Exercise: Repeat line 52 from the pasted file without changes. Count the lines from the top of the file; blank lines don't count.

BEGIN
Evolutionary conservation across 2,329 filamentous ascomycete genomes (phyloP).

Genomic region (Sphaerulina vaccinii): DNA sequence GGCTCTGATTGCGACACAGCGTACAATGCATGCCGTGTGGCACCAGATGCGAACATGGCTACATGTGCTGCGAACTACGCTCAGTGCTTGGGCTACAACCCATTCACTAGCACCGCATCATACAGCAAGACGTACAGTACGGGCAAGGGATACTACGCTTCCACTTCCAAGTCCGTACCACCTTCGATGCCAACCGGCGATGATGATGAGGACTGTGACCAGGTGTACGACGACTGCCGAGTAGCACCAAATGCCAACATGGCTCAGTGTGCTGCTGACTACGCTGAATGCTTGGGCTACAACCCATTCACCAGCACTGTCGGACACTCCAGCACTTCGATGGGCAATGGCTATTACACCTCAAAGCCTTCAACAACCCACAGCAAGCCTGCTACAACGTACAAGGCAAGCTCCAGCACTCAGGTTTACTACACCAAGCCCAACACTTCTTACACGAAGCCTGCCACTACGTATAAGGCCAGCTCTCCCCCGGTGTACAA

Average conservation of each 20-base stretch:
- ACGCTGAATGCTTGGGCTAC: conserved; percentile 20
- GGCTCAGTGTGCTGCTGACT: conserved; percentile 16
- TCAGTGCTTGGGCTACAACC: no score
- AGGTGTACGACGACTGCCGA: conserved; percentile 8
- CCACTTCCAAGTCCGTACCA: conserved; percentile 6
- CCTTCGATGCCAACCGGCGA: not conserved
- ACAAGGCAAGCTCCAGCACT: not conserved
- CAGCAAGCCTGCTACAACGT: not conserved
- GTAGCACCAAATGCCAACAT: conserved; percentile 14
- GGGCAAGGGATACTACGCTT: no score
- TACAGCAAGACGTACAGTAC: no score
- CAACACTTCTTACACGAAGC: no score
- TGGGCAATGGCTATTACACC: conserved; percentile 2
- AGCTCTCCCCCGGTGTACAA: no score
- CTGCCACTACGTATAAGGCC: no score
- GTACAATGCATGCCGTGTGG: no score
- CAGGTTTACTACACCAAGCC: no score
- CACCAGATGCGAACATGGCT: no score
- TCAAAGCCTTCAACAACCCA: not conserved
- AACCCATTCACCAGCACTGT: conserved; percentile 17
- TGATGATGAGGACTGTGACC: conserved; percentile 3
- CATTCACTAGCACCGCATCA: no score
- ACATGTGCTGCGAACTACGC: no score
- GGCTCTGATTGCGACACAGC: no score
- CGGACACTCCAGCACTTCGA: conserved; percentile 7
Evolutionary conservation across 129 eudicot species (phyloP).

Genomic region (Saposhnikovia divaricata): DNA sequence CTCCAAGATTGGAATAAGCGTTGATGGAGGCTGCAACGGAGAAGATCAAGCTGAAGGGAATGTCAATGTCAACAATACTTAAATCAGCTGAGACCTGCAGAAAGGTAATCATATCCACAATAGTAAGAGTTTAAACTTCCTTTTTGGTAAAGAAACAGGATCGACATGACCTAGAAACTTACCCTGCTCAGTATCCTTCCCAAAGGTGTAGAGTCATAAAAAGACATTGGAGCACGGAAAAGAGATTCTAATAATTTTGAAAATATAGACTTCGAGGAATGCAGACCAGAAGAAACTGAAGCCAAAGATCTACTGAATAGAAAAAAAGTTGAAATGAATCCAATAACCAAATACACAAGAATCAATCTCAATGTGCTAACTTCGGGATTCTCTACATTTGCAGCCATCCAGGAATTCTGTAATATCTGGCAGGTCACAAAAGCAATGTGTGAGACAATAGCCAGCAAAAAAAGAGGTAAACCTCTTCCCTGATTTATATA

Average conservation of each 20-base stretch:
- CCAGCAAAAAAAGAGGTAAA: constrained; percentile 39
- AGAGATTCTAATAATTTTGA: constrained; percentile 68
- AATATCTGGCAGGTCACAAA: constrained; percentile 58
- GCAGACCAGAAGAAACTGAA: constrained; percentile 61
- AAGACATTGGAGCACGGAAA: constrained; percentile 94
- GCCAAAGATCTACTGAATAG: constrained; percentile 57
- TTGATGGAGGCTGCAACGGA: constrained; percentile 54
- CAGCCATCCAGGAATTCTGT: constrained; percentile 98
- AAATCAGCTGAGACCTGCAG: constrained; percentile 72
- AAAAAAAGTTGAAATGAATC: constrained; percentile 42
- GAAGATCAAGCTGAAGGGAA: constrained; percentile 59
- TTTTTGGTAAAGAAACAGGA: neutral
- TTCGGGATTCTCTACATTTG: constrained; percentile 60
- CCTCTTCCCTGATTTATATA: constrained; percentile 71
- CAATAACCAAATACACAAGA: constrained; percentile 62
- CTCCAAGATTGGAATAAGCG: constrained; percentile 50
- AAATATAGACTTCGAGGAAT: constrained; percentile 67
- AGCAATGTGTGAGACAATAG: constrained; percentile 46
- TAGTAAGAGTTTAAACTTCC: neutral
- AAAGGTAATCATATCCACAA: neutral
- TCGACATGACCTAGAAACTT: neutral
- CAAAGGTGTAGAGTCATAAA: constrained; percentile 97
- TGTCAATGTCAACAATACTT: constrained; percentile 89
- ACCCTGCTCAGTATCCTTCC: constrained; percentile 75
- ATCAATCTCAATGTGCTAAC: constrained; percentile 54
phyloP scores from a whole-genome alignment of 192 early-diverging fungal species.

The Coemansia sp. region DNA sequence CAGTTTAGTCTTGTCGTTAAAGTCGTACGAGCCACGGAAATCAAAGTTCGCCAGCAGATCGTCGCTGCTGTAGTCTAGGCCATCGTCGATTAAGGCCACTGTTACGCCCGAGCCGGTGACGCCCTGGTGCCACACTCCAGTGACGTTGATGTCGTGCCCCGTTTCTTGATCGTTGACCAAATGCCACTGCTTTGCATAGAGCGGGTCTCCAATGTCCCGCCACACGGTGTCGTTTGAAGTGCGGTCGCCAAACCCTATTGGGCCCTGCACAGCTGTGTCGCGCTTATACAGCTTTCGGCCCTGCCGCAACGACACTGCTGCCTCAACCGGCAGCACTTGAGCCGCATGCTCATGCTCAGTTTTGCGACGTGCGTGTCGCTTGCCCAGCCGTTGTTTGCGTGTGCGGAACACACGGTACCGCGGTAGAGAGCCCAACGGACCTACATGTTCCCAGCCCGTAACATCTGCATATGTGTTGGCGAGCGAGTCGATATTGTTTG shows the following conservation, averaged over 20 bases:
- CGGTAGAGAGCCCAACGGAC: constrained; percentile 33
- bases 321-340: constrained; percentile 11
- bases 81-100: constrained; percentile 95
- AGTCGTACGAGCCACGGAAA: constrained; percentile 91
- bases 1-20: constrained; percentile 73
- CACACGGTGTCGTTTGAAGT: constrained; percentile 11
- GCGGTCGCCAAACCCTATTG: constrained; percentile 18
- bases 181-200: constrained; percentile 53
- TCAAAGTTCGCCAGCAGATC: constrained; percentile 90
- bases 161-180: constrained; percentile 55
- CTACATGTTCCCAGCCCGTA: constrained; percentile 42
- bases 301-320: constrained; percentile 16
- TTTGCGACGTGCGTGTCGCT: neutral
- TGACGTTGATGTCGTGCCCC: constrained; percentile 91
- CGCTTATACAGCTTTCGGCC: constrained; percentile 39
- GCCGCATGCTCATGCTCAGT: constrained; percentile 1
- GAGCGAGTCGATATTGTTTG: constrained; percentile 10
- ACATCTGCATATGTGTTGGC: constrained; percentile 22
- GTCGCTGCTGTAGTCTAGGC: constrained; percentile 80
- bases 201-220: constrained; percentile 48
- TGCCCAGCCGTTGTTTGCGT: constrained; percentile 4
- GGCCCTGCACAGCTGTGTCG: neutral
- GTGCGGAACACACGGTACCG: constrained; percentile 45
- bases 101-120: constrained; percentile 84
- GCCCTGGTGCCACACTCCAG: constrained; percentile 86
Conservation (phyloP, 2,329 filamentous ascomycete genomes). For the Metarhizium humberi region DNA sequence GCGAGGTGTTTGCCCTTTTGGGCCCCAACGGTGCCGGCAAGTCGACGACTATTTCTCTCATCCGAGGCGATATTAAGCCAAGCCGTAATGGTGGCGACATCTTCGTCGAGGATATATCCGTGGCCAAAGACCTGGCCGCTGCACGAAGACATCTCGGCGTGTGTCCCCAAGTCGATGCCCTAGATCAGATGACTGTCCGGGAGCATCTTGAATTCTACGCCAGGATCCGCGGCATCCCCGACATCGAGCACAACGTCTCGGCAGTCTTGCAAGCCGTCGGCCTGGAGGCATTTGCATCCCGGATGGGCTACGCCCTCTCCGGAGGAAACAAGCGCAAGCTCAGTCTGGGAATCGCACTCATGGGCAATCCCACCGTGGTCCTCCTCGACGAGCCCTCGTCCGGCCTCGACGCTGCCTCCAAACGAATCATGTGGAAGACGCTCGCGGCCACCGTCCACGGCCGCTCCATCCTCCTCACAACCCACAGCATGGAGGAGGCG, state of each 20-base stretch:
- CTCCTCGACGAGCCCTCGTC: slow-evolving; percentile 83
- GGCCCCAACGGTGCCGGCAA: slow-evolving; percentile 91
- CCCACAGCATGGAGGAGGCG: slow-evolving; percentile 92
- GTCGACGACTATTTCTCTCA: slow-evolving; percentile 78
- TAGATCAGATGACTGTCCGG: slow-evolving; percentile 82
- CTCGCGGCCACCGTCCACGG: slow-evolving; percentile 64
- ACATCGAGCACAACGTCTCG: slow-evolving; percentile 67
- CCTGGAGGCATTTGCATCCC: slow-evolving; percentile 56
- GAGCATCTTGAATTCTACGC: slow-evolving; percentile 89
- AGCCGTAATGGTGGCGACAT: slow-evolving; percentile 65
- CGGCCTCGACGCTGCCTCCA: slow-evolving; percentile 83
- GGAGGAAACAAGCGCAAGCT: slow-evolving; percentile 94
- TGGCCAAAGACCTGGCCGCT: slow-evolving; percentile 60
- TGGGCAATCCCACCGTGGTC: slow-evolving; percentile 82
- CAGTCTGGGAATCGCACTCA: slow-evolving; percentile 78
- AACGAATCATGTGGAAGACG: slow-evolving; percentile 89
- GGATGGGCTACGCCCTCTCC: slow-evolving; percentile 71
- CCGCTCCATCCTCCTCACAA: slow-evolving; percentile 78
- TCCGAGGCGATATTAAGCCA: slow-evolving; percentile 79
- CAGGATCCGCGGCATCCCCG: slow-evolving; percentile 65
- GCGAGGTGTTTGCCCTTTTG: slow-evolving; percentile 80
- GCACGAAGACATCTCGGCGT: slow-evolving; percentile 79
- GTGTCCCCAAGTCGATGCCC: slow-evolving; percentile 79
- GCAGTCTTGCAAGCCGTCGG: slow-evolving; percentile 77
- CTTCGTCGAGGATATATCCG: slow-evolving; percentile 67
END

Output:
- TCGACATGACCTAGAAACTT: neutral